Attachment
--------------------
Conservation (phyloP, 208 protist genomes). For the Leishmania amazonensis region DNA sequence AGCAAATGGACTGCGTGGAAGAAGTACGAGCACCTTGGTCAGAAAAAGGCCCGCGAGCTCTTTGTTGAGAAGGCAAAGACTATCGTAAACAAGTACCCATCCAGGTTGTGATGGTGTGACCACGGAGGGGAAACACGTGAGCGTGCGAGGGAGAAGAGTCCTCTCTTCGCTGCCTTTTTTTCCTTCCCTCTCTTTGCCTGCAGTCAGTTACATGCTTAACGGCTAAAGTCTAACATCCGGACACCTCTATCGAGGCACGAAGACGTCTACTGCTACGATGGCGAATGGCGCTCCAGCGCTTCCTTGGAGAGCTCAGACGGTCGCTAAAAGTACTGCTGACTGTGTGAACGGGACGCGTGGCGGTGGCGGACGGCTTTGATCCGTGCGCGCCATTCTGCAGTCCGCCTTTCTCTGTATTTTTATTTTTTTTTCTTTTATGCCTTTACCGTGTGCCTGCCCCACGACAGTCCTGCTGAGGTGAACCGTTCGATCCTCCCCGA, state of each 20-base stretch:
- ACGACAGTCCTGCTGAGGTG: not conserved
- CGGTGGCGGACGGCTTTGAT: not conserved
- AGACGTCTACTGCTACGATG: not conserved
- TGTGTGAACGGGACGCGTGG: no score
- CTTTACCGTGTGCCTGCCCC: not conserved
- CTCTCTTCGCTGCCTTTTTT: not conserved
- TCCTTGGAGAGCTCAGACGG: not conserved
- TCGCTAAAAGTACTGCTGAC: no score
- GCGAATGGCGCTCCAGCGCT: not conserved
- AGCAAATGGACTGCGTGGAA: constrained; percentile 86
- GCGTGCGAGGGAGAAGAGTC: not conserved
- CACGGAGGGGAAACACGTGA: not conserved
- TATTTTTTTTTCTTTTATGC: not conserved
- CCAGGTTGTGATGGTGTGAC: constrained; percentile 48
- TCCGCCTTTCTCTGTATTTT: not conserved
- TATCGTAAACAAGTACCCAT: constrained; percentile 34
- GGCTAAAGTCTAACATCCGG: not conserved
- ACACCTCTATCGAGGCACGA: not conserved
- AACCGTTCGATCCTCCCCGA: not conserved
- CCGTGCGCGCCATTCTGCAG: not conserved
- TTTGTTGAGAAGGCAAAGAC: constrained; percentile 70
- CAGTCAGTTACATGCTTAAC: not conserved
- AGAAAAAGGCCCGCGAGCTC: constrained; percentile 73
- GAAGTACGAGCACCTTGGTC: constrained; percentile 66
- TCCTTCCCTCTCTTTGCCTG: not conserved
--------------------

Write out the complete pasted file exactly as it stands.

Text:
Conservation (phyloP, 208 protist genomes). For the Leishmania amazonensis region DNA sequence AGCAAATGGACTGCGTGGAAGAAGTACGAGCACCTTGGTCAGAAAAAGGCCCGCGAGCTCTTTGTTGAGAAGGCAAAGACTATCGTAAACAAGTACCCATCCAGGTTGTGATGGTGTGACCACGGAGGGGAAACACGTGAGCGTGCGAGGGAGAAGAGTCCTCTCTTCGCTGCCTTTTTTTCCTTCCCTCTCTTTGCCTGCAGTCAGTTACATGCTTAACGGCTAAAGTCTAACATCCGGACACCTCTATCGAGGCACGAAGACGTCTACTGCTACGATGGCGAATGGCGCTCCAGCGCTTCCTTGGAGAGCTCAGACGGTCGCTAAAAGTACTGCTGACTGTGTGAACGGGACGCGTGGCGGTGGCGGACGGCTTTGATCCGTGCGCGCCATTCTGCAGTCCGCCTTTCTCTGTATTTTTATTTTTTTTTCTTTTATGCCTTTACCGTGTGCCTGCCCCACGACAGTCCTGCTGAGGTGAACCGTTCGATCCTCCCCGA, state of each 20-base stretch:
- ACGACAGTCCTGCTGAGGTG: not conserved
- CGGTGGCGGACGGCTTTGAT: not conserved
- AGACGTCTACTGCTACGATG: not conserved
- TGTGTGAACGGGACGCGTGG: no score
- CTTTACCGTGTGCCTGCCCC: not conserved
- CTCTCTTCGCTGCCTTTTTT: not conserved
- TCCTTGGAGAGCTCAGACGG: not conserved
- TCGCTAAAAGTACTGCTGAC: no score
- GCGAATGGCGCTCCAGCGCT: not conserved
- AGCAAATGGACTGCGTGGAA: constrained; percentile 86
- GCGTGCGAGGGAGAAGAGTC: not conserved
- CACGGAGGGGAAACACGTGA: not conserved
- TATTTTTTTTTCTTTTATGC: not conserved
- CCAGGTTGTGATGGTGTGAC: constrained; percentile 48
- TCCGCCTTTCTCTGTATTTT: not conserved
- TATCGTAAACAAGTACCCAT: constrained; percentile 34
- GGCTAAAGTCTAACATCCGG: not conserved
- ACACCTCTATCGAGGCACGA: not conserved
- AACCGTTCGATCCTCCCCGA: not conserved
- CCGTGCGCGCCATTCTGCAG: not conserved
- TTTGTTGAGAAGGCAAAGAC: constrained; percentile 70
- CAGTCAGTTACATGCTTAAC: not conserved
- AGAAAAAGGCCCGCGAGCTC: constrained; percentile 73
- GAAGTACGAGCACCTTGGTC: constrained; percentile 66
- TCCTTCCCTCTCTTTGCCTG: not conserved